PHILADELPHIA -- It is a typical weekend on South Broad Street, and Philadelphia's sporting heart is showing.
Four of the city's eight professional teams are playing within two blocks of each other, and together they draw 75,617 fans into the complex that includes the CoreStates Center, the CoreStates Spectrum and Veterans Stadium. A full one-third of those fans came not to see the Phillies, Flyers, 76ers or Eagles, but the American Hockey League Phantoms and the National Lacrosse League Wings.
Those same Wings were in Baltimore on April 28, playing the Thunder in the NLL finals. The game drew 3,137.
What does Philadelphia have that Baltimore doesn't?
Fans who come out for non-mainstream sports, for one thing.
The AHL Phantoms averaged 11,809 this season, the NLL Wings 13,500 and the Kixx of the National Professional Soccer League 9,000.
Each of those totals led its respective league, and the Phantoms' numbers broke the AHL record that dated to the 1971-72 Boston Braves.
Anet Baghdasarian is a native Philadelphian. She worked as an assistant box office manager for the 76ers for eight years before becoming director of ticket operations for Philadelphia's newest team, the Rage of the American Basketball League. Through the years, she has developed a definite opinion on why Philadelphians support sports on all levels.
"It's a physical thing," she said. "It's a town of laborers who work hard all week, and when it's time to relax, they go to sports events and they support teams as long as the team works hard."
In Baltimore, six versions of minor-league hockey have come and gone because of a lack of support. In Baltimore, the NPSL Spirit and the Major Soccer League Blast wound up begging for season-ticket buyers. In Baltimore, when the NLL Thunder played the Wings in that championship final last week, more than half of the crowd at the Baltimore Arena was Philadelphia fans.
"I think they simply don't advertise enough," said Thunder fan Tony Bode, 28, a Baltimore accountant. "We have to tell people what this sport is. If you have to explain to people what sport it is that you're rooting for, it is a clear case of not enough publicity."
A man who agrees with that assessment is Baltimore advertising executive Bob Leffler, who grew up in Philadelphia. Leffler is working on a plan to bring an International Hockey League franchise to town.
"Philadelphia is a broad-based sports town," said Leffler. "Philadelphians would turn up for roller derby. Baltimore is different. It's a pro sports town, a major-league town and a big-event town.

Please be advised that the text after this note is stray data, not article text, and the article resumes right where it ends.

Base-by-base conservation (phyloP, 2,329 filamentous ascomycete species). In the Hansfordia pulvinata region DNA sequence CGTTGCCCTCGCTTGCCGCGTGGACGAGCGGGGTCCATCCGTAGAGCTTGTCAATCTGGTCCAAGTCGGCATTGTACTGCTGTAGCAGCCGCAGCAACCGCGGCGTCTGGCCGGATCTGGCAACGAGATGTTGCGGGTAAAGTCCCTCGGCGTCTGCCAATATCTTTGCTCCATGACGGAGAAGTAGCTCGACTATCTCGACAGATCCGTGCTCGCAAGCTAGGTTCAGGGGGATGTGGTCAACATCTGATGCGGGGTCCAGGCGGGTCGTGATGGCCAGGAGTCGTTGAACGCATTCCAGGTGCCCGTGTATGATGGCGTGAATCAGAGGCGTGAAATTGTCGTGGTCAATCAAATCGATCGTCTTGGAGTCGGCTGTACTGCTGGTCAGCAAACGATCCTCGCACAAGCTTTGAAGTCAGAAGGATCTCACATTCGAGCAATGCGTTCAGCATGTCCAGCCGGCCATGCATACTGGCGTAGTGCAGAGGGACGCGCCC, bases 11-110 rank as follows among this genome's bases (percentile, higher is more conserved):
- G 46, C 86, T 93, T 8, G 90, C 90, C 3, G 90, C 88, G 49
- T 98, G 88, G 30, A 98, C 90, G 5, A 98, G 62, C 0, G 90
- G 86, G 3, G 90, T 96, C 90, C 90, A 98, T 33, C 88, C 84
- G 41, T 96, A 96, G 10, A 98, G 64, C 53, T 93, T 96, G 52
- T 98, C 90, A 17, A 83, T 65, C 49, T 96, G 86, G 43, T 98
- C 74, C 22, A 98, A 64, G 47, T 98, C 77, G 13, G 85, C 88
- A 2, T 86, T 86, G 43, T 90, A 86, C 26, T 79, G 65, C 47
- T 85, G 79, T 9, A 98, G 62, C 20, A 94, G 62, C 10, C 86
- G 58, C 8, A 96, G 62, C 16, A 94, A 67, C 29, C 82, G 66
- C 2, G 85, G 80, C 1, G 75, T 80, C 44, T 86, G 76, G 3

"What happens in Philadelphia with its smaller sports happens naturally. In Baltimore, you have to buy it."
Thunder general manager Jim Ulmond, a Baltimore native, agrees. "There are a lot more sports fans in Philadelphia," he said. "Baltimore loves the Orioles."
Some things sell here
Leffler, who has provided marketing help to teams in the Baltimore Arena since 1987, has made his own in-house study of what it takes to make non-major-league sports work at the Arena.
He has looked at what does work -- the World Wrestling Federation, World Championship Wrestling, Ringling Bros. circus, Disney ice shows. He has calculated the amount of national, televised publicity those activities get, the local publicity, trade advertising and paid advertising they benefit from and what it would cost if they had to buy all of it. Leffler said the cost per date in the Arena would be $35,000.
"These teams -- the lacrosse, soccer and hockey -- get no attention here, so they have to spend $35,000 to $40,000 in advertising a game," said Leffler. He calculates that anyone who starts a secondary sport in Baltimore must be willing to commit from $850,000 to $1 million in advertising per year.
In Philadelphia, the secondary sports get no more publicity in the newspapers or on television and radio stations than their Baltimore counterparts. But the Philly teams' executives say their organizations work hard to get their sports known without the help of general media.
They do it in a variety of ways.
Kixx owner Ed Tepper buys time on a major television station to broadcast 10 of his team's home games. Phantoms chief operating officer Frank Miceli makes sure to promote the Phantoms' "Family Package" -- four tickets, four soft drinks and four hot dogs for $44. And Wings owner Mike French said one of the most important ingredients in his team's attendance success is the "cross-pollination" that is occurring among all the Philadelphia sports franchises.
"We're a footnote, if that, on sports shows in town," French said. "But we benefit from being in this wonderful building [the CoreStates Center], and we benefit from having our name and our games promoted by the building and by other teams in the building.
"Baltimore? In terms of indoor lacrosse, it fights the popularity of field lacrosse. Here there were no preconceived ideas about what the game should be. And, generally, I've played in that [Baltimore] arena and I've watched games in it. It's old, smelly and has a lot of weak sightlines. In today's marketplace, you cannot survive in a building like that."
The core of Philly's success